Motherboards made for 6th and 7th generation processors are incompatible with 8th and 9th generation processors. In this post, we’ll go through the top LGA 1151 CPUs so you may utilize them for the next two years until you feel the want to upgrade once more.
List of the Best 9 CPUs for LGA 1151
The list of the best CPUs for LGA 1151 is given below:
1. Intel Core i5-6600K
Even though the Intel Core i5-6600K may have fewer cores and threads than some other CPUs, it has more to offer gamers searching for a powerful CPU at a reduced price. The CPU, to begin with, offers an excellent balance between performance and cost It’s also important to note that this processor is a part of Intel’s Skylake architecture.
However, the processor still performs admirably even when performing several difficult tasks and playing games.
However, when using extensively threaded apps and programs, a lack of hyper-threading could cause performance problems Its basic clock frequency is 3.50 GHz, while its greatest turbo boost frequency is close to 3.90 GHz. The processor is powered by a 91W thermal design power supply.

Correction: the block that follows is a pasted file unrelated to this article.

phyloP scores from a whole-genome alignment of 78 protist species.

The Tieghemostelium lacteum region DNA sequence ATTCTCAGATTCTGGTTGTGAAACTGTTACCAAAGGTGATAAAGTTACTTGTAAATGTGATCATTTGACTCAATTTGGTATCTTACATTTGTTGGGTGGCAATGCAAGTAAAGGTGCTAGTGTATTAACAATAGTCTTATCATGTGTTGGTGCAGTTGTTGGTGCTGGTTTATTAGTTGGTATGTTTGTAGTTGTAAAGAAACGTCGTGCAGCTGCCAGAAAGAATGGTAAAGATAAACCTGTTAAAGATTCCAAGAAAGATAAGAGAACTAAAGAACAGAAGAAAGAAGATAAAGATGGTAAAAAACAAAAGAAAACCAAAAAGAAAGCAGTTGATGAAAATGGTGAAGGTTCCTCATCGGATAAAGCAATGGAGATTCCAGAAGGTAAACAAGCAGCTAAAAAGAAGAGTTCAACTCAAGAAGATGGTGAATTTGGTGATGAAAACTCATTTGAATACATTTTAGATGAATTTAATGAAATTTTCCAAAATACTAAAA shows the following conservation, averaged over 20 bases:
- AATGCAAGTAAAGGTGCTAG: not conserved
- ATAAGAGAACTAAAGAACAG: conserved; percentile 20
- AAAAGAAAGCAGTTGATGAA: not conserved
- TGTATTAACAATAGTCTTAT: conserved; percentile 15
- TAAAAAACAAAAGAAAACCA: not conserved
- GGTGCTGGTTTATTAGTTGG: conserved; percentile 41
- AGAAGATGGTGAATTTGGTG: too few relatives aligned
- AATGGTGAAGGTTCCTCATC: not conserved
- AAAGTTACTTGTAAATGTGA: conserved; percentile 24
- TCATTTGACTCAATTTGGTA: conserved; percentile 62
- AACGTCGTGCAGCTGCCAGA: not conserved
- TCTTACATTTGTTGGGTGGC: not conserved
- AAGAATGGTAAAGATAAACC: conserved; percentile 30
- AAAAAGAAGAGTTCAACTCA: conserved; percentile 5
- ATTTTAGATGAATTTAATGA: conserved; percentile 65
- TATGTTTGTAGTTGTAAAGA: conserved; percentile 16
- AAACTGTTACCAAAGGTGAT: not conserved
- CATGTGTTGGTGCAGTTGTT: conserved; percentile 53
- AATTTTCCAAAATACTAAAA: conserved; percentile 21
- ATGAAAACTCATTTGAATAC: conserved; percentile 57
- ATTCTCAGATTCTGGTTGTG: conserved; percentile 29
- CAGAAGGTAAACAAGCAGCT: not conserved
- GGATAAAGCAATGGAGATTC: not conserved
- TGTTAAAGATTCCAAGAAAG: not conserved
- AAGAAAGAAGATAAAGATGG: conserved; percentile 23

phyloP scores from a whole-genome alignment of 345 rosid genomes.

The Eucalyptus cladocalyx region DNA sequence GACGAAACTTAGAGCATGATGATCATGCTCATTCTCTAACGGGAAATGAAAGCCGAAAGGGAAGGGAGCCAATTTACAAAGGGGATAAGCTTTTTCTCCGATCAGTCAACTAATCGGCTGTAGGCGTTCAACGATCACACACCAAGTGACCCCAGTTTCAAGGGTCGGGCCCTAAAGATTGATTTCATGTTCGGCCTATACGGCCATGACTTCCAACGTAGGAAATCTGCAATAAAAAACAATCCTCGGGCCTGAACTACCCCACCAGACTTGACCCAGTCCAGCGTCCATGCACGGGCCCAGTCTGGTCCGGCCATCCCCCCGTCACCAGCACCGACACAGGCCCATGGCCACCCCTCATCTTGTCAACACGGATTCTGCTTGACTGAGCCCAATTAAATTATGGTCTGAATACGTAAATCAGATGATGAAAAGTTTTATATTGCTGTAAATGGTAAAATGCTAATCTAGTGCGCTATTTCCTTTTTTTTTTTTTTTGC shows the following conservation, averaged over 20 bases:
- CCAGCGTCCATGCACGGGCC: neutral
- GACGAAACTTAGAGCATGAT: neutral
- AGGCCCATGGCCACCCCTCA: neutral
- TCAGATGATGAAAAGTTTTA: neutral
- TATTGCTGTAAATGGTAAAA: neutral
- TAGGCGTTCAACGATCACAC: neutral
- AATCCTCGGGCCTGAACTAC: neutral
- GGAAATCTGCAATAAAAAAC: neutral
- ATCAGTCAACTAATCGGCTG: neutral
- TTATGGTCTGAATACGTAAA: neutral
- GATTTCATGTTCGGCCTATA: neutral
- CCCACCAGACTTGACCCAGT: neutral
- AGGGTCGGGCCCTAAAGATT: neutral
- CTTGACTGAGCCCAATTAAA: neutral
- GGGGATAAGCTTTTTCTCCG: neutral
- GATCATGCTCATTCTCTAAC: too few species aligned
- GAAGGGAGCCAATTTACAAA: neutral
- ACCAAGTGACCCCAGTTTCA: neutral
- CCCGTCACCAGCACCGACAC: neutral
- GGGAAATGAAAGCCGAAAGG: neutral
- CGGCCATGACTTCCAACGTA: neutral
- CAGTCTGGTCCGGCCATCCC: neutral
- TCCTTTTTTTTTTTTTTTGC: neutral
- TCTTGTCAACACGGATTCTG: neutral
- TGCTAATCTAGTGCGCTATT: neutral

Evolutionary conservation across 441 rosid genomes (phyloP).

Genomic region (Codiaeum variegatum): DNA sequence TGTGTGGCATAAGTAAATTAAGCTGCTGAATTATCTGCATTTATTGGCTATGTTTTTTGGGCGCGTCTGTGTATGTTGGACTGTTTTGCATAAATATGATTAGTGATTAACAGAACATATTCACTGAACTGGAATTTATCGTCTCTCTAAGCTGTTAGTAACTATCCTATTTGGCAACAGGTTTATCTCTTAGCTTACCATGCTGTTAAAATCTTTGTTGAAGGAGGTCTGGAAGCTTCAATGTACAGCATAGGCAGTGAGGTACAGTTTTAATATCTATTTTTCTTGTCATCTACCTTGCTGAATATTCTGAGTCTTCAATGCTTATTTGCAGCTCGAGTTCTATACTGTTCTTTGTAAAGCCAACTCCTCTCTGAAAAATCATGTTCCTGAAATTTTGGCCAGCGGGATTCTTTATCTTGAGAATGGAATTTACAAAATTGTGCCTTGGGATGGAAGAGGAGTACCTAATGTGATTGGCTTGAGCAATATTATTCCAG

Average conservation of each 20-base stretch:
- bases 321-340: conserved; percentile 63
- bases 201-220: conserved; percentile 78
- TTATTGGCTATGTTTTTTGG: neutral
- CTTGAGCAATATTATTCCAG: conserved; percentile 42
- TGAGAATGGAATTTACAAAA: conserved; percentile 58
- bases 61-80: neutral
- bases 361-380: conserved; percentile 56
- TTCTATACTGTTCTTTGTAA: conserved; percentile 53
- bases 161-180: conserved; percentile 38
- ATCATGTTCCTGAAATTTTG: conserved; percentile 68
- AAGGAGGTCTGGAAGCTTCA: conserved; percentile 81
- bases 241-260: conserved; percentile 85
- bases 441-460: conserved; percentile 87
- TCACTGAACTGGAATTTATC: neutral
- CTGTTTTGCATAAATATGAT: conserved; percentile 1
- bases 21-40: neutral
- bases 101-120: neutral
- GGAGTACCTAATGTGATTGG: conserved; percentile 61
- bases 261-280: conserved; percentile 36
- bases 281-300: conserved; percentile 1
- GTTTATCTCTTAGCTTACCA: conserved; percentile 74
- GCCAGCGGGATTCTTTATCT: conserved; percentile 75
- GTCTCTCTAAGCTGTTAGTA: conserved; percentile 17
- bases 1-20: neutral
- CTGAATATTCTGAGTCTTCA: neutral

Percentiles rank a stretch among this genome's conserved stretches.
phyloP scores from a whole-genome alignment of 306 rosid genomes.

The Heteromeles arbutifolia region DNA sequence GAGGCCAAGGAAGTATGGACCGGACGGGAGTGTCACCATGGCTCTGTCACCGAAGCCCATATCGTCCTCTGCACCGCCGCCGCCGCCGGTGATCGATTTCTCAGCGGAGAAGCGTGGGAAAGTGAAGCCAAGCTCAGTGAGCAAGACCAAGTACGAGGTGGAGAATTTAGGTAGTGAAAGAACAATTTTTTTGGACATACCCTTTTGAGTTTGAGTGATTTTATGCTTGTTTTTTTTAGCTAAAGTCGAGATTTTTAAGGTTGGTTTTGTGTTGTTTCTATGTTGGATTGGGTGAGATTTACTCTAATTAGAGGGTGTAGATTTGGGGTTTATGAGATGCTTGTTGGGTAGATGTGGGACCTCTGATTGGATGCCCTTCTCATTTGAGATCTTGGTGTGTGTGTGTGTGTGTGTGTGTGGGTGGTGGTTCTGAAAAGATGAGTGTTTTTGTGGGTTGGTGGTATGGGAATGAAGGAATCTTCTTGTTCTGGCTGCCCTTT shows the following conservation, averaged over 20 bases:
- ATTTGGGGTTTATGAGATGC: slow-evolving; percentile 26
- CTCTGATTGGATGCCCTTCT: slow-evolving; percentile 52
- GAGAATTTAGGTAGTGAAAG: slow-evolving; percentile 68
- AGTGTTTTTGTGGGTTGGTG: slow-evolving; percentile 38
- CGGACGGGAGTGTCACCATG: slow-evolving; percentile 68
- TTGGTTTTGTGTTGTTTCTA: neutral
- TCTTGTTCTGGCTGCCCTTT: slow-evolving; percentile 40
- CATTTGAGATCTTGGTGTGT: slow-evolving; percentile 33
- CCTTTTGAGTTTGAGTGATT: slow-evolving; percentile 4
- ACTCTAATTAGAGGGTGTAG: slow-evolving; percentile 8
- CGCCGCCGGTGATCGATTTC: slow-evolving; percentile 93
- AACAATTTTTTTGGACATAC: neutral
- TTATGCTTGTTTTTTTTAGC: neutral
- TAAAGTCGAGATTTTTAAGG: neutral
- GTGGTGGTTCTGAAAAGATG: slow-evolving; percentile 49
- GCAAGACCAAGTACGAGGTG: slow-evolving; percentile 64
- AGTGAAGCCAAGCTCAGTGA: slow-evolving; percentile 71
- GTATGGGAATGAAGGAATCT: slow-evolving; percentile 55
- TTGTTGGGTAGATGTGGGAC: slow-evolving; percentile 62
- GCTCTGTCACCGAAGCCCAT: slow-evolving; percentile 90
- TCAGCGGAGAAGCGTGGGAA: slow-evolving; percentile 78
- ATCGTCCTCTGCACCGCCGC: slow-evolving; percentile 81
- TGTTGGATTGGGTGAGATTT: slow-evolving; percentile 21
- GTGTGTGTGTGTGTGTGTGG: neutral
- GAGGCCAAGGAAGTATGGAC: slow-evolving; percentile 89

Only 6 MB of L3 cache are available, and DDR4-2133 memory is supported. This CPU is excellent for gamers who want to make the most of their gaming abilities but are on a low budget. It is an excellent mid-range LGA 1151 CPU with lots of powerful capabilities.
- performance comparable to early Core i7 CPUs
- Excellent value for the money possesses a fully unlocked core multiplier
- For serious gaming, the graphics are still not good enough.
- Skylake CPUs will require a new motherboard
- It has a greater TDP than its predecessors and no hyperthreading.
2. Intel Core i9-9900K
One of the greatest options for PC enthusiasts and hardcore gamers is the Intel Core i9-9900K. Additionally, this assertion has been made by the vast majority of testers and experts The chip is a potent collection of Intel Core 9th generation CPUs.
With this processing unit, you can complete challenging tasks and play games at a higher level. But that is excessive for the typical YouTube user and streamer. Performance-wise, the 9900K can commonly be overclocked to 3.6 GHz. The CPU’s 95W TDP, which is high in comparison to those with 125W, is another remarkable attribute.
In any case, the i9-9900K doesn’t come with the stock cooler you would need. This processor is unlocked and features twin memory channels operating at 2666 MHz DDR4. The most effective LGA 1151 CPU overall is Intel Core i9-9900K. Whether you enjoy playing AAA games or working on intricate 3D models, you can rely on our high-end computer hardware.